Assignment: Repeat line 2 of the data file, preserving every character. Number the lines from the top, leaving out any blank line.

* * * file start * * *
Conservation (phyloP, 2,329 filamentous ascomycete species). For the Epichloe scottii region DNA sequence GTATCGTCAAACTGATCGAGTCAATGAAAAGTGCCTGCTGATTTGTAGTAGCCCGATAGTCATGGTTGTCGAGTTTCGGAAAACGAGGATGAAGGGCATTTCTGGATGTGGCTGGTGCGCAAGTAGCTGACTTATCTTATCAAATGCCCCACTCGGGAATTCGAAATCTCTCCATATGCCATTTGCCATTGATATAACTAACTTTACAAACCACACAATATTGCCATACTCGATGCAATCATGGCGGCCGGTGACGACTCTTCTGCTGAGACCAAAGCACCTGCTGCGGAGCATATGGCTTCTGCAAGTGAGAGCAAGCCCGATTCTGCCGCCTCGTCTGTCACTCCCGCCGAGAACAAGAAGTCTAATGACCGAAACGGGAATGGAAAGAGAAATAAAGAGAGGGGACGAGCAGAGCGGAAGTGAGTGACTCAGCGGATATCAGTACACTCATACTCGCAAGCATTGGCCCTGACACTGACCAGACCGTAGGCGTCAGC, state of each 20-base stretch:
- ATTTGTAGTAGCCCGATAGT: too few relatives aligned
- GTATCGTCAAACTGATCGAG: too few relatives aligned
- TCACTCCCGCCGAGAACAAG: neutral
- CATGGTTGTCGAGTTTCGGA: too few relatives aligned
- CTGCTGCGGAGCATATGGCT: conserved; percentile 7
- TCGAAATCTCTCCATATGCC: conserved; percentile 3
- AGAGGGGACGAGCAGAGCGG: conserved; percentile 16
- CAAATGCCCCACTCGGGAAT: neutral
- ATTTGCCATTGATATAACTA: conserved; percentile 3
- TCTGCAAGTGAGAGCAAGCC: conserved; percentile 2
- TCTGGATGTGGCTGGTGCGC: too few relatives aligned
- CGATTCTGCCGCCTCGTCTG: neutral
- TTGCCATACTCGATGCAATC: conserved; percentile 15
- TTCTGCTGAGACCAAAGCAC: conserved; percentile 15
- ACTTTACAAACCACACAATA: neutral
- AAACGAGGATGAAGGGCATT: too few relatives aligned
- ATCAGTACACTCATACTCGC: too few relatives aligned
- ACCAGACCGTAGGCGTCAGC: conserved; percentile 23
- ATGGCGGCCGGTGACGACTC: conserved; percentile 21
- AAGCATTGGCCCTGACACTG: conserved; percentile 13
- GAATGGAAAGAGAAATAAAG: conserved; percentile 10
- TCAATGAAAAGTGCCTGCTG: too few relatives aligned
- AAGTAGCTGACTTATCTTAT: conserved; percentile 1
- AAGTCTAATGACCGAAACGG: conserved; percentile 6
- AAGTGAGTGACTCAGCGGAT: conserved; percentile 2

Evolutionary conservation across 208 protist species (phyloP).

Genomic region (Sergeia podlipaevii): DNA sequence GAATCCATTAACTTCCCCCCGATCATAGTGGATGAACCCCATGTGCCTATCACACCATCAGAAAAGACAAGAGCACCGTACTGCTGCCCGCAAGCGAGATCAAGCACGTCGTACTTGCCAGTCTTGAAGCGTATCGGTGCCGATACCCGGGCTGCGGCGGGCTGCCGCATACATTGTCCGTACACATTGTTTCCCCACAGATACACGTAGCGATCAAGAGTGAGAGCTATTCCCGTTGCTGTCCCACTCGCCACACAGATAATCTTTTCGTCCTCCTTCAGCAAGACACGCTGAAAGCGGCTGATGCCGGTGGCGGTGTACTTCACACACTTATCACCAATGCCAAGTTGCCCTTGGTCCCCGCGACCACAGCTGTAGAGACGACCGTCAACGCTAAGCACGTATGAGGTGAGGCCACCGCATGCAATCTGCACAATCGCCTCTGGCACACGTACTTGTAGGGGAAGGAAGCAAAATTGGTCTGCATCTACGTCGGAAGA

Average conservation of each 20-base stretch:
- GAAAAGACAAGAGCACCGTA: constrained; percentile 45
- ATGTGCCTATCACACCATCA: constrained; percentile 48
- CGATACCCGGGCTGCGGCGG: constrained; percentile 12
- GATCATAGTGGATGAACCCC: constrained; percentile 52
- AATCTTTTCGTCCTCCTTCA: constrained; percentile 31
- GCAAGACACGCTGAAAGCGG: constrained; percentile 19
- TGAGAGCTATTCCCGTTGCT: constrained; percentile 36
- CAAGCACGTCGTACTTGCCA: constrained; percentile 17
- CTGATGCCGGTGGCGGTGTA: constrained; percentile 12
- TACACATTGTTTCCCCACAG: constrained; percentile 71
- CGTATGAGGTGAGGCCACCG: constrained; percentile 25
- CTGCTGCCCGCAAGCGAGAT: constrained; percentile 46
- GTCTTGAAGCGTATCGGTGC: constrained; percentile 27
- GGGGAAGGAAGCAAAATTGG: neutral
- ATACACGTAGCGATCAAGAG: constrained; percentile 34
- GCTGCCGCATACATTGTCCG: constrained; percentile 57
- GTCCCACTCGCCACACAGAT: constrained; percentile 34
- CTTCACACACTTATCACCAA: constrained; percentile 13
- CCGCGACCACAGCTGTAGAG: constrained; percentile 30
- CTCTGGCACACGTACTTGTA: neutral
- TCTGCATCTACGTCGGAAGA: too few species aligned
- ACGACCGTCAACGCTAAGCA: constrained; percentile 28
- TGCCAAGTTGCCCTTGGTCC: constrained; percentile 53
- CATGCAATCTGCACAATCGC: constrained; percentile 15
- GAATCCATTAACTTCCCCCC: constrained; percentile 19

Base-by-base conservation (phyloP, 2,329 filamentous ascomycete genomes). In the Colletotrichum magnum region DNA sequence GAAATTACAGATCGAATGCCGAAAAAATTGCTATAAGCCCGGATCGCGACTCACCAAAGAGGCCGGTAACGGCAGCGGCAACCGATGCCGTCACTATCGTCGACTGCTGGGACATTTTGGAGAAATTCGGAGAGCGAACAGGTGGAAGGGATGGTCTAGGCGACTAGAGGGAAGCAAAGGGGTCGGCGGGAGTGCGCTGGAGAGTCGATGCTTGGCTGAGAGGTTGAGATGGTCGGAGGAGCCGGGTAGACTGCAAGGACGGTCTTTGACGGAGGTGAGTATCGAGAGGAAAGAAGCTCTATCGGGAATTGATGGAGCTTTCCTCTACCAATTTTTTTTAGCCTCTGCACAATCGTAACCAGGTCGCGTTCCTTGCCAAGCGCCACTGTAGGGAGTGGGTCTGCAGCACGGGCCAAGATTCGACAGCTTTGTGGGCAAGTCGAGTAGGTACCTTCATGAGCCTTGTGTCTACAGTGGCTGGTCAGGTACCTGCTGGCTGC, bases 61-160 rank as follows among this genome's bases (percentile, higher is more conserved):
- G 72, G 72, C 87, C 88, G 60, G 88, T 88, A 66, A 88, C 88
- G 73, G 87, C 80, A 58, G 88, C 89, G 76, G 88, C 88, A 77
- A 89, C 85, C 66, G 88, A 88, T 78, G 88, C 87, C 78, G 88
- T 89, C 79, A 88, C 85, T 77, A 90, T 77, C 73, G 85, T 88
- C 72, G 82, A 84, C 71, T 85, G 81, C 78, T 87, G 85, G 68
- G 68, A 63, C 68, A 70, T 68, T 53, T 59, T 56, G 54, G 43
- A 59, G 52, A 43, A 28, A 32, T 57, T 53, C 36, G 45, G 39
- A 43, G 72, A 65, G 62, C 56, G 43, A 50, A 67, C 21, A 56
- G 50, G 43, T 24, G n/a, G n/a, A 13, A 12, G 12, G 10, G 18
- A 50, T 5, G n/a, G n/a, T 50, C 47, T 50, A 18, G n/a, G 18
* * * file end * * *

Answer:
- ATTTGTAGTAGCCCGATAGT: too few relatives aligned